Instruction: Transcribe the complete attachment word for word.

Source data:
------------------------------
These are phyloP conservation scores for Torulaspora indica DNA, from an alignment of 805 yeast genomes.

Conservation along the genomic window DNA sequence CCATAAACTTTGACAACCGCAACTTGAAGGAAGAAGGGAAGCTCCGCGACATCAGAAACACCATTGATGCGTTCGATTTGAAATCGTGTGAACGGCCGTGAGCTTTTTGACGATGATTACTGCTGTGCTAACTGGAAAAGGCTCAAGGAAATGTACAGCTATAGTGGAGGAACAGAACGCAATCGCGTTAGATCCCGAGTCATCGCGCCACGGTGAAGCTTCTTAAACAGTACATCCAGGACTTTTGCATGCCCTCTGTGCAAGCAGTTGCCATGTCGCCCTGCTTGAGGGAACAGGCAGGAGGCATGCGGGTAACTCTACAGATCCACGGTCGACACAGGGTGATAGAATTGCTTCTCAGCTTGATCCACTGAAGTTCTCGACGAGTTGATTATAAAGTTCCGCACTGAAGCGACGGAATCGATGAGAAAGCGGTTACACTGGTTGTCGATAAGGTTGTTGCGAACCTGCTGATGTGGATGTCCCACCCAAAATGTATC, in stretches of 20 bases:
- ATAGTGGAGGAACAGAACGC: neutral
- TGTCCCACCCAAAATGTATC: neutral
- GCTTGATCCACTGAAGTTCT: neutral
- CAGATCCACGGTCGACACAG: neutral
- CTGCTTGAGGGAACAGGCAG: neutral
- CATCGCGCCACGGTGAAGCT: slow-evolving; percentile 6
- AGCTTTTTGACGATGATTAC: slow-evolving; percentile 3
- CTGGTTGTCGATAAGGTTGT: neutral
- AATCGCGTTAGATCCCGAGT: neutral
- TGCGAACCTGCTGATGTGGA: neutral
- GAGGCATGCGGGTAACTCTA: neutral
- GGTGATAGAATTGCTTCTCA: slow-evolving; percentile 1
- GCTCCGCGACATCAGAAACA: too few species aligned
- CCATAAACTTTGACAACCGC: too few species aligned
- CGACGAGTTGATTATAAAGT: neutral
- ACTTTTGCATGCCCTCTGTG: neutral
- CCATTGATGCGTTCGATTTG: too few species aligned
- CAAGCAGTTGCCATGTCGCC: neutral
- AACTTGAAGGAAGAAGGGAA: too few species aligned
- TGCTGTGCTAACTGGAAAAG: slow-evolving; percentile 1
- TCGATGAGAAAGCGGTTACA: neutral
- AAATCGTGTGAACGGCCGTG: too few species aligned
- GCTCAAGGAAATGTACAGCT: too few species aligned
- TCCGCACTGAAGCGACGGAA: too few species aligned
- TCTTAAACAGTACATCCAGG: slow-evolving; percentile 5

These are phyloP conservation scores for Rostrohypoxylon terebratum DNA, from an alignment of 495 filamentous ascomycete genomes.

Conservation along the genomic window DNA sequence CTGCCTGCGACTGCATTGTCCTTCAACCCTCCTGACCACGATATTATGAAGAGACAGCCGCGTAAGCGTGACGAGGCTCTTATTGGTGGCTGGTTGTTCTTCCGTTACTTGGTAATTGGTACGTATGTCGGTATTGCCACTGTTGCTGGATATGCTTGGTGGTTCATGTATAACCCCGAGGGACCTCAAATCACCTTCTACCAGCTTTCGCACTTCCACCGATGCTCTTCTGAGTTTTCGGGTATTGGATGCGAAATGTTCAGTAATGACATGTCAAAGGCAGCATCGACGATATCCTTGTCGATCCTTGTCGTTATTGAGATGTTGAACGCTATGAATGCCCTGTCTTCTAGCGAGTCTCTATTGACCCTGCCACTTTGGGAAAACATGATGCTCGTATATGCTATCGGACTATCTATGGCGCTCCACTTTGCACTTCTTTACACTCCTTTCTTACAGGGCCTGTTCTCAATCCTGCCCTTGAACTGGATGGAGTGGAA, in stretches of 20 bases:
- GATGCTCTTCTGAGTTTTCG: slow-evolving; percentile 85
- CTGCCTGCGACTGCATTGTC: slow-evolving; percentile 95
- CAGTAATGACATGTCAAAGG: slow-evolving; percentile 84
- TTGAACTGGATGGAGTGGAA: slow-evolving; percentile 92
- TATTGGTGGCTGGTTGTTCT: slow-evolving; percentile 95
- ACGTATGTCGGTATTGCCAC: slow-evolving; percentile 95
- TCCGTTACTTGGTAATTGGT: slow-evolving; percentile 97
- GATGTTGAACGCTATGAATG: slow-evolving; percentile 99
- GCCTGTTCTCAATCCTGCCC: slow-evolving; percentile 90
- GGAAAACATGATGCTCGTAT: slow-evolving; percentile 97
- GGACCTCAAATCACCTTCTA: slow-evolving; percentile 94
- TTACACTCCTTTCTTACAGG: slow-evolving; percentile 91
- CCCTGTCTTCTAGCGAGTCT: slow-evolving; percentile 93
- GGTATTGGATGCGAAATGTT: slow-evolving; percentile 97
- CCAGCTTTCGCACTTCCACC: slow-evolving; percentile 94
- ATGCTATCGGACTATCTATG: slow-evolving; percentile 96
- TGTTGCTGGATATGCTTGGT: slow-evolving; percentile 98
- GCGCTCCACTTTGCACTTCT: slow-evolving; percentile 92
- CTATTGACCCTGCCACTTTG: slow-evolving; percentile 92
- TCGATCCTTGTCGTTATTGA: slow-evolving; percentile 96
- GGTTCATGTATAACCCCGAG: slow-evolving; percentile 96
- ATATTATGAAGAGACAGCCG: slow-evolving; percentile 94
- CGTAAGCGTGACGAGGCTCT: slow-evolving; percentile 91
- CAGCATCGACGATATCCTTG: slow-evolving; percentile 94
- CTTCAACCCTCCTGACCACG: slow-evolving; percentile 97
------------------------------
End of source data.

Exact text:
These are phyloP conservation scores for Torulaspora indica DNA, from an alignment of 805 yeast genomes.

Conservation along the genomic window DNA sequence CCATAAACTTTGACAACCGCAACTTGAAGGAAGAAGGGAAGCTCCGCGACATCAGAAACACCATTGATGCGTTCGATTTGAAATCGTGTGAACGGCCGTGAGCTTTTTGACGATGATTACTGCTGTGCTAACTGGAAAAGGCTCAAGGAAATGTACAGCTATAGTGGAGGAACAGAACGCAATCGCGTTAGATCCCGAGTCATCGCGCCACGGTGAAGCTTCTTAAACAGTACATCCAGGACTTTTGCATGCCCTCTGTGCAAGCAGTTGCCATGTCGCCCTGCTTGAGGGAACAGGCAGGAGGCATGCGGGTAACTCTACAGATCCACGGTCGACACAGGGTGATAGAATTGCTTCTCAGCTTGATCCACTGAAGTTCTCGACGAGTTGATTATAAAGTTCCGCACTGAAGCGACGGAATCGATGAGAAAGCGGTTACACTGGTTGTCGATAAGGTTGTTGCGAACCTGCTGATGTGGATGTCCCACCCAAAATGTATC, in stretches of 20 bases:
- ATAGTGGAGGAACAGAACGC: neutral
- TGTCCCACCCAAAATGTATC: neutral
- GCTTGATCCACTGAAGTTCT: neutral
- CAGATCCACGGTCGACACAG: neutral
- CTGCTTGAGGGAACAGGCAG: neutral
- CATCGCGCCACGGTGAAGCT: slow-evolving; percentile 6
- AGCTTTTTGACGATGATTAC: slow-evolving; percentile 3
- CTGGTTGTCGATAAGGTTGT: neutral
- AATCGCGTTAGATCCCGAGT: neutral
- TGCGAACCTGCTGATGTGGA: neutral
- GAGGCATGCGGGTAACTCTA: neutral
- GGTGATAGAATTGCTTCTCA: slow-evolving; percentile 1
- GCTCCGCGACATCAGAAACA: too few species aligned
- CCATAAACTTTGACAACCGC: too few species aligned
- CGACGAGTTGATTATAAAGT: neutral
- ACTTTTGCATGCCCTCTGTG: neutral
- CCATTGATGCGTTCGATTTG: too few species aligned
- CAAGCAGTTGCCATGTCGCC: neutral
- AACTTGAAGGAAGAAGGGAA: too few species aligned
- TGCTGTGCTAACTGGAAAAG: slow-evolving; percentile 1
- TCGATGAGAAAGCGGTTACA: neutral
- AAATCGTGTGAACGGCCGTG: too few species aligned
- GCTCAAGGAAATGTACAGCT: too few species aligned
- TCCGCACTGAAGCGACGGAA: too few species aligned
- TCTTAAACAGTACATCCAGG: slow-evolving; percentile 5

These are phyloP conservation scores for Rostrohypoxylon terebratum DNA, from an alignment of 495 filamentous ascomycete genomes.

Conservation along the genomic window DNA sequence CTGCCTGCGACTGCATTGTCCTTCAACCCTCCTGACCACGATATTATGAAGAGACAGCCGCGTAAGCGTGACGAGGCTCTTATTGGTGGCTGGTTGTTCTTCCGTTACTTGGTAATTGGTACGTATGTCGGTATTGCCACTGTTGCTGGATATGCTTGGTGGTTCATGTATAACCCCGAGGGACCTCAAATCACCTTCTACCAGCTTTCGCACTTCCACCGATGCTCTTCTGAGTTTTCGGGTATTGGATGCGAAATGTTCAGTAATGACATGTCAAAGGCAGCATCGACGATATCCTTGTCGATCCTTGTCGTTATTGAGATGTTGAACGCTATGAATGCCCTGTCTTCTAGCGAGTCTCTATTGACCCTGCCACTTTGGGAAAACATGATGCTCGTATATGCTATCGGACTATCTATGGCGCTCCACTTTGCACTTCTTTACACTCCTTTCTTACAGGGCCTGTTCTCAATCCTGCCCTTGAACTGGATGGAGTGGAA, in stretches of 20 bases:
- GATGCTCTTCTGAGTTTTCG: slow-evolving; percentile 85
- CTGCCTGCGACTGCATTGTC: slow-evolving; percentile 95
- CAGTAATGACATGTCAAAGG: slow-evolving; percentile 84
- TTGAACTGGATGGAGTGGAA: slow-evolving; percentile 92
- TATTGGTGGCTGGTTGTTCT: slow-evolving; percentile 95
- ACGTATGTCGGTATTGCCAC: slow-evolving; percentile 95
- TCCGTTACTTGGTAATTGGT: slow-evolving; percentile 97
- GATGTTGAACGCTATGAATG: slow-evolving; percentile 99
- GCCTGTTCTCAATCCTGCCC: slow-evolving; percentile 90
- GGAAAACATGATGCTCGTAT: slow-evolving; percentile 97
- GGACCTCAAATCACCTTCTA: slow-evolving; percentile 94
- TTACACTCCTTTCTTACAGG: slow-evolving; percentile 91
- CCCTGTCTTCTAGCGAGTCT: slow-evolving; percentile 93
- GGTATTGGATGCGAAATGTT: slow-evolving; percentile 97
- CCAGCTTTCGCACTTCCACC: slow-evolving; percentile 94
- ATGCTATCGGACTATCTATG: slow-evolving; percentile 96
- TGTTGCTGGATATGCTTGGT: slow-evolving; percentile 98
- GCGCTCCACTTTGCACTTCT: slow-evolving; percentile 92
- CTATTGACCCTGCCACTTTG: slow-evolving; percentile 92
- TCGATCCTTGTCGTTATTGA: slow-evolving; percentile 96
- GGTTCATGTATAACCCCGAG: slow-evolving; percentile 96
- ATATTATGAAGAGACAGCCG: slow-evolving; percentile 94
- CGTAAGCGTGACGAGGCTCT: slow-evolving; percentile 91
- CAGCATCGACGATATCCTTG: slow-evolving; percentile 94
- CTTCAACCCTCCTGACCACG: slow-evolving; percentile 97